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Sir John

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  1. I need the framework for the convertible top of my 1949 Buick Roadmaster convertible.
  2. Due to a faulty locking mechanism, the convertible top blew off of my 1949 Buick roadmaster convertible at highway speed‘s this morning. He stayed connected, so nobody got hurt, but the frame is destroyed (in addition to the fabric of course). Does anyone know where I can buy a replacement convertible top frame for my ‘49 roadmaster convertible?
  3. Okay - thanks, all. It doesn't help that the gas guage doesn't work. I understand that the fuel could have run out, but it doesn't sound likely. There are no fuel smells or drips, but I'm going ot have the fuel lines and tank looked at to check for anything obvious. Thanks again.
  4. Can anyone tell me what your expereince is in fuel consumption / gas mileage for a 1949 Buick Roadmaster Convertible? I think I'm having a fuel line leak, as I filled the tank (it holds 19 gallons), drove about 140 miles, stored the car in its garage for a week, and then the car would not start. We added about 5 gallons of fuel to the tank and it started, but I can't believe the tank was empty. I haven't driven the car more than this before and have not yeet had a chance to measure its gas mileage. Your thoughts? Thanks.
  5. Okay, then. VERY helpful. Thanks again. John
  6. Thank you - Much appreciated. And modern day transmission fluid should work, I presume?
  7. I just got my 49 Roadmaster convertible restored, inspected, and licensed to drive in here Switzerland. I took it out for a drive and noticed that it has a very hard time shifting from low to drive, inspite of it being an automatic. Additionally, when trying to climb a hill last night, it got to the point where it almost would not even engage ANY gear, acting like cars used to when we needed to add transmission fluid. Yet I cannot see where to add transmission fluid - neither under the hood nor in the owner's manual. I'm hoping it really is just a simple need to add transmission fluid. What's going on? Thanks for any advise you can offer.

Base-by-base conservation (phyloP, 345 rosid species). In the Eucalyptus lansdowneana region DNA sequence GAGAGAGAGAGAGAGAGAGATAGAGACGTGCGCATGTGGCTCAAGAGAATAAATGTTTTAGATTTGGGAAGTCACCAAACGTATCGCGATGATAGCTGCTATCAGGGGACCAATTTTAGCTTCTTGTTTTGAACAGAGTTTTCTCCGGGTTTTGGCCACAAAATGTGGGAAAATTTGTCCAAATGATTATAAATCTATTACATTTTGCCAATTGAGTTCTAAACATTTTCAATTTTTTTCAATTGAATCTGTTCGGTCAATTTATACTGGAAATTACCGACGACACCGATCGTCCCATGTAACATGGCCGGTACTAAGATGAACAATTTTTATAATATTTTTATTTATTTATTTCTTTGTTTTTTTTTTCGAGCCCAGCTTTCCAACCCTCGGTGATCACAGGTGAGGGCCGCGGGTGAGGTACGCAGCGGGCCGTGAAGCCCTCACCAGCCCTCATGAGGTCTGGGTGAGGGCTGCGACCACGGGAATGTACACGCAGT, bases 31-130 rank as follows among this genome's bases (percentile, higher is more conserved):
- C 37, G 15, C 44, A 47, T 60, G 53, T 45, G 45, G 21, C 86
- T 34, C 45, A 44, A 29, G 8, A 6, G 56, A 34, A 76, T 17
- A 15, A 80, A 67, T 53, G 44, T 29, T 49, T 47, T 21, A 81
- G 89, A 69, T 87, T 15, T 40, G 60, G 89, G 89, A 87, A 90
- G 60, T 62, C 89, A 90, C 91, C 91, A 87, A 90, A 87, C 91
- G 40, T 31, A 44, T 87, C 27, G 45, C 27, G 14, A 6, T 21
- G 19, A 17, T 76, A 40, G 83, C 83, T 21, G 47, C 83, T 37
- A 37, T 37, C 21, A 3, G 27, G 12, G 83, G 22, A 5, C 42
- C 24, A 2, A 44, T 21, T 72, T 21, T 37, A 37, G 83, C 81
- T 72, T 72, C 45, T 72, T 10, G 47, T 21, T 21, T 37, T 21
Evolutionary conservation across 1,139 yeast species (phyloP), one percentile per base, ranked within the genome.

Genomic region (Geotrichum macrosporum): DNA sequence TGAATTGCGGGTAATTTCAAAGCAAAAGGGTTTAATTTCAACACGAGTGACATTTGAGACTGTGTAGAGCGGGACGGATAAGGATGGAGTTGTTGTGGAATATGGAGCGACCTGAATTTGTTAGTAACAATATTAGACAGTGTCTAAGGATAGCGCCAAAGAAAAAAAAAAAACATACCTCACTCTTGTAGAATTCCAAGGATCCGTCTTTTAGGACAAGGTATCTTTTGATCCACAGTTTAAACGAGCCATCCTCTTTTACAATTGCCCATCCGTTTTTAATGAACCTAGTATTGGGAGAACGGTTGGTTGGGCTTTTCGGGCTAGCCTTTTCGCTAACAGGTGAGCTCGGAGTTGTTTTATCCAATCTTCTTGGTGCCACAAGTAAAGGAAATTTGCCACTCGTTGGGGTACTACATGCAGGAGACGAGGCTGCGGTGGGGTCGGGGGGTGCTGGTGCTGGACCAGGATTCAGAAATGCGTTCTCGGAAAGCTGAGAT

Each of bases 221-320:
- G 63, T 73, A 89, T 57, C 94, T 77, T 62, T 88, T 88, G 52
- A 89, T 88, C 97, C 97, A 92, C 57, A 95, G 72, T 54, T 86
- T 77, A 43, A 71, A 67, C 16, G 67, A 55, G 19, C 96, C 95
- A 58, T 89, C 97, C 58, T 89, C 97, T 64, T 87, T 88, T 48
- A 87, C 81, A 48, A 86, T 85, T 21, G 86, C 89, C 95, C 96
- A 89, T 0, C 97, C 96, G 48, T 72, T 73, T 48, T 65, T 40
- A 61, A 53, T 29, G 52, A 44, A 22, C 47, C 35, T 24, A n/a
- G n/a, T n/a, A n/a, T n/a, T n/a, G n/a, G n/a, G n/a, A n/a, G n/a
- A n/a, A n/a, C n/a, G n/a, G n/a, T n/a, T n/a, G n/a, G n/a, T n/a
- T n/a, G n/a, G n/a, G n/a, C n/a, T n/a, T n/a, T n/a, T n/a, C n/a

8. It was reasonably priced, but two factors suggest I should keep looking: It's a convertible because it was chopped from a hardtop, and the convertible top looks ill-fitting when fixed in the up position, perhaps reflecting an imperfect fit due to that conversion.
  9. No, I haven't, but I am still actively looking! Any thoughts? Thanks.
  10. Lebowski - YEs - realize I messed that up. It's the one with the sweep-spear trim that I'm interested in, and John S just explained that both styles were produced in '49 for the same model. So mayber not a big issue to have either type of trim specified in a restoration order.
  11. Thank you. That is REALLY helpful. It is a lot easier to find the straight-line trim versions. What you're suggesting is that if I'm looking at having a junkyard rust-bucket '49 roadmaster convertible resotred to like-new, as long as I get a '49 convertible, it should not be an issue to specify sweep-spear side trim - either to a professional resotration company or to any potential buyer later on, if I ever wanted to sell it (which I'm not planningg to do), if I understand you correctly.
  12. Thanks, John S. That at makes sense. Is it only true for the Riviera, or are there other models of Roadmaster where you see this difference?
  13. Thanks, Bloo. These two photos display exactly the difference I was describing. But how do I describe to someone that I’m looking for the model in the top photo ( curved side molding) and not the model in the top photo ( straight-line side molding)? Do these two photos represent two kinds of a 1949 roadmaster convertible? What are they called? Thanks again.
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